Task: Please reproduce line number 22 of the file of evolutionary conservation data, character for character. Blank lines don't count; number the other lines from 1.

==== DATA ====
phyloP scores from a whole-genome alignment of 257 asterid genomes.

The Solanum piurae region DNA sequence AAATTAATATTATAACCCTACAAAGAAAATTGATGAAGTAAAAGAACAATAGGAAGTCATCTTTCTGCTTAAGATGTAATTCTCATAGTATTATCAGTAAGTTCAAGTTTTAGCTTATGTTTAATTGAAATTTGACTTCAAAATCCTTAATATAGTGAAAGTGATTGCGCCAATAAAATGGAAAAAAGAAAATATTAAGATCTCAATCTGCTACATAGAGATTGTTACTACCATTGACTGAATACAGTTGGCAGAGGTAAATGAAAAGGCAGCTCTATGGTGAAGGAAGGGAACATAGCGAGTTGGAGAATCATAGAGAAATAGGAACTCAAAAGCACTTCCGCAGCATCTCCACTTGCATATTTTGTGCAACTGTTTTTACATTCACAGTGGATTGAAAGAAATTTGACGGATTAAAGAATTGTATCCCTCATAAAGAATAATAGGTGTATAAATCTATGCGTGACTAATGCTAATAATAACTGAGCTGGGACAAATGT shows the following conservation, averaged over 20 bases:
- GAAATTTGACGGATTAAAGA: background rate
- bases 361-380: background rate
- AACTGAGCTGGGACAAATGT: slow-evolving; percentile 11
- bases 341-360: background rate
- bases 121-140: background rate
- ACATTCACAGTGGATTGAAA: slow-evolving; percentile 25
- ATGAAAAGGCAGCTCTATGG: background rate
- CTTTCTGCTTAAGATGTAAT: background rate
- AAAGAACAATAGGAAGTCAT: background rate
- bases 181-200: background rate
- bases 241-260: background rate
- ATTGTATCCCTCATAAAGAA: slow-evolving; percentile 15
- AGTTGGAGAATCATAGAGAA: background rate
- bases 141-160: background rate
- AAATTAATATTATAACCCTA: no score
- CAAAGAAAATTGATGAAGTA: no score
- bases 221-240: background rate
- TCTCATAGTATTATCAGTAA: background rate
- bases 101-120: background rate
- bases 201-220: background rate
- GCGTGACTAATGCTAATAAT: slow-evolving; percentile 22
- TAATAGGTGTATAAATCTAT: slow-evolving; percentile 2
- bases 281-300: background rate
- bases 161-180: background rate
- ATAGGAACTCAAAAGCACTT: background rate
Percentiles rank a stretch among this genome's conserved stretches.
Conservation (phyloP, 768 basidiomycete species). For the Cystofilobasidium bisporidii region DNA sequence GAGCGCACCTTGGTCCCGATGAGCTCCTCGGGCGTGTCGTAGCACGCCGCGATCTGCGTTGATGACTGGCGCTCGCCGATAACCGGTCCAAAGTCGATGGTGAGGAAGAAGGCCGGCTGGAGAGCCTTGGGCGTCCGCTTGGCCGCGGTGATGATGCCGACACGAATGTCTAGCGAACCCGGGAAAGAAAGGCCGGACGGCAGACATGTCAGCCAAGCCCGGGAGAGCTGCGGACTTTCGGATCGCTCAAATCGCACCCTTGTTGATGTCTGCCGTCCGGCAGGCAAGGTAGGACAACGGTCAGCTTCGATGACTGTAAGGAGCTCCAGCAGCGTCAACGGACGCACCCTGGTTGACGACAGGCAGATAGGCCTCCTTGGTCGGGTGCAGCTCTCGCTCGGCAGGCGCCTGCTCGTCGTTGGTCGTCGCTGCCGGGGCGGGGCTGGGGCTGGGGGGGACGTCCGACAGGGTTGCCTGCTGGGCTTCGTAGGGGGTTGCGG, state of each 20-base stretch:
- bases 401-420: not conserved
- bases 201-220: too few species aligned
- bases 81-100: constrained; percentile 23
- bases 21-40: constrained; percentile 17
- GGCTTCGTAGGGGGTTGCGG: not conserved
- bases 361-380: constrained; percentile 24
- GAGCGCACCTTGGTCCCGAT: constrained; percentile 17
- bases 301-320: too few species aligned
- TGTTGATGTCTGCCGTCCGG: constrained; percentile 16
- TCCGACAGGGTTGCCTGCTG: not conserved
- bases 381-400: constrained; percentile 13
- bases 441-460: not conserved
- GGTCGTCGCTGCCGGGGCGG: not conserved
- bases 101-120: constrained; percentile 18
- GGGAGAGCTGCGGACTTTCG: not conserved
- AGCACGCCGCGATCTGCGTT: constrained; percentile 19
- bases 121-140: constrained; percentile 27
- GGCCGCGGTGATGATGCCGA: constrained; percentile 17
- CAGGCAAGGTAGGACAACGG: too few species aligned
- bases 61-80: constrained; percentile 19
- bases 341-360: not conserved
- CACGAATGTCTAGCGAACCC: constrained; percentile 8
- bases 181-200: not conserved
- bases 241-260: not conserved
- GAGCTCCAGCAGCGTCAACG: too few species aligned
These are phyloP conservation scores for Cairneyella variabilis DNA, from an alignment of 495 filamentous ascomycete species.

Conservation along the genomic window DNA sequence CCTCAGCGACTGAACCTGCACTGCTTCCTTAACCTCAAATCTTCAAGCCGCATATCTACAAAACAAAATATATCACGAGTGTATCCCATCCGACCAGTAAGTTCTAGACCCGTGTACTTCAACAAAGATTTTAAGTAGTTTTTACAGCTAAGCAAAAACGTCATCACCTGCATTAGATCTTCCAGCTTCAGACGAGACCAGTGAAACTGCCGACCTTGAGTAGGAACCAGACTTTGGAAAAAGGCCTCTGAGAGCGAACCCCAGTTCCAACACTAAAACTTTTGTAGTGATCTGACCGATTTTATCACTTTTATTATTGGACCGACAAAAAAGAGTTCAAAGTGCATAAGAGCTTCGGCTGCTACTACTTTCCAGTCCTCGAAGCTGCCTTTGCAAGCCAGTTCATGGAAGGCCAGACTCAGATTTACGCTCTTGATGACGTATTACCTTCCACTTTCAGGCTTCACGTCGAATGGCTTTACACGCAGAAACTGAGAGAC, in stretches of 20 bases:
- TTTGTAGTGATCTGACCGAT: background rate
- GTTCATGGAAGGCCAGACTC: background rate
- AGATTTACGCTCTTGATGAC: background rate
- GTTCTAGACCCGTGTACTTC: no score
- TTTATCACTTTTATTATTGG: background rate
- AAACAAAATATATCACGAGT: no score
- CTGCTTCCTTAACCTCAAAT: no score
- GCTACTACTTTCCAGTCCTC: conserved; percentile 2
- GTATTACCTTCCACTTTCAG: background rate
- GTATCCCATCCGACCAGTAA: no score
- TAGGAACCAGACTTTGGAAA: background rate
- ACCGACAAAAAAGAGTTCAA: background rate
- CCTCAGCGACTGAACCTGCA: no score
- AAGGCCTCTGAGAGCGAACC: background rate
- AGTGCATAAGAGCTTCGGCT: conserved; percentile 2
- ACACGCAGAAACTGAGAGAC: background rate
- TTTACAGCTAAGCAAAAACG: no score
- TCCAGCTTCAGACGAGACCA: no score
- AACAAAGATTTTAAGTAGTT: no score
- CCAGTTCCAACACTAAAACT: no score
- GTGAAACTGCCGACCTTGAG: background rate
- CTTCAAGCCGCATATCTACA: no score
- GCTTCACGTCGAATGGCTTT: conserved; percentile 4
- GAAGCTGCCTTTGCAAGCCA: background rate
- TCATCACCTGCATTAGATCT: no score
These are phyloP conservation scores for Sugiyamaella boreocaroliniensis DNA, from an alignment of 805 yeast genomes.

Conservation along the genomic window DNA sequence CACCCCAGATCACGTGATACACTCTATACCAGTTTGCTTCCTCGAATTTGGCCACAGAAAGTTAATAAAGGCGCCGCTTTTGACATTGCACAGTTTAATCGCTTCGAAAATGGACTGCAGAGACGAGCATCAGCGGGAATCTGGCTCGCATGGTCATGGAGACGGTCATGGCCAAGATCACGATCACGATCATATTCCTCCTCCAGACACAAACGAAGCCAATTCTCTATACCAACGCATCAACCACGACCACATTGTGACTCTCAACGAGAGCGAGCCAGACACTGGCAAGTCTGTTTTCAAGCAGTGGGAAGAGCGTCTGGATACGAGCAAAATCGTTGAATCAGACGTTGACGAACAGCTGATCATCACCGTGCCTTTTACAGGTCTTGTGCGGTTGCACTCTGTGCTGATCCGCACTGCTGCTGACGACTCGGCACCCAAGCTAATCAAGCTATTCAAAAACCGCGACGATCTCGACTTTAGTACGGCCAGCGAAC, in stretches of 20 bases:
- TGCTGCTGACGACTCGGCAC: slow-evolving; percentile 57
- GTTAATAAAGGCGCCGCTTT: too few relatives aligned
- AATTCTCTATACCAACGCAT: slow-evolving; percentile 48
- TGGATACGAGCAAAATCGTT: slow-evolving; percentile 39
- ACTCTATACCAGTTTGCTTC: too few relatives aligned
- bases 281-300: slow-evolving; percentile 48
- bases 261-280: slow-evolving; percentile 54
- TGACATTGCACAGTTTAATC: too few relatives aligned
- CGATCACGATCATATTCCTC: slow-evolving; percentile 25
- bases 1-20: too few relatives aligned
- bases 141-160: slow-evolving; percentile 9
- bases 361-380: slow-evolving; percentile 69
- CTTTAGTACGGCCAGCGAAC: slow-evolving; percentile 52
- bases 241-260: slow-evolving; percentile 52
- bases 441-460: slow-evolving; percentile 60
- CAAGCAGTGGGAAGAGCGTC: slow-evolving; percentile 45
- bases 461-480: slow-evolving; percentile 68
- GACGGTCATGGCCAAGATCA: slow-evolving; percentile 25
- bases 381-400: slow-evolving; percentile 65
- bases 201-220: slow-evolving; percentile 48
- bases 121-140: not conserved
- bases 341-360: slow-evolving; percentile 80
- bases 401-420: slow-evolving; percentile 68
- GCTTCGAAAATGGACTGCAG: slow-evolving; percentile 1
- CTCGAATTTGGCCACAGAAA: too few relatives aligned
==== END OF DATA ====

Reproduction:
- bases 201-220: background rate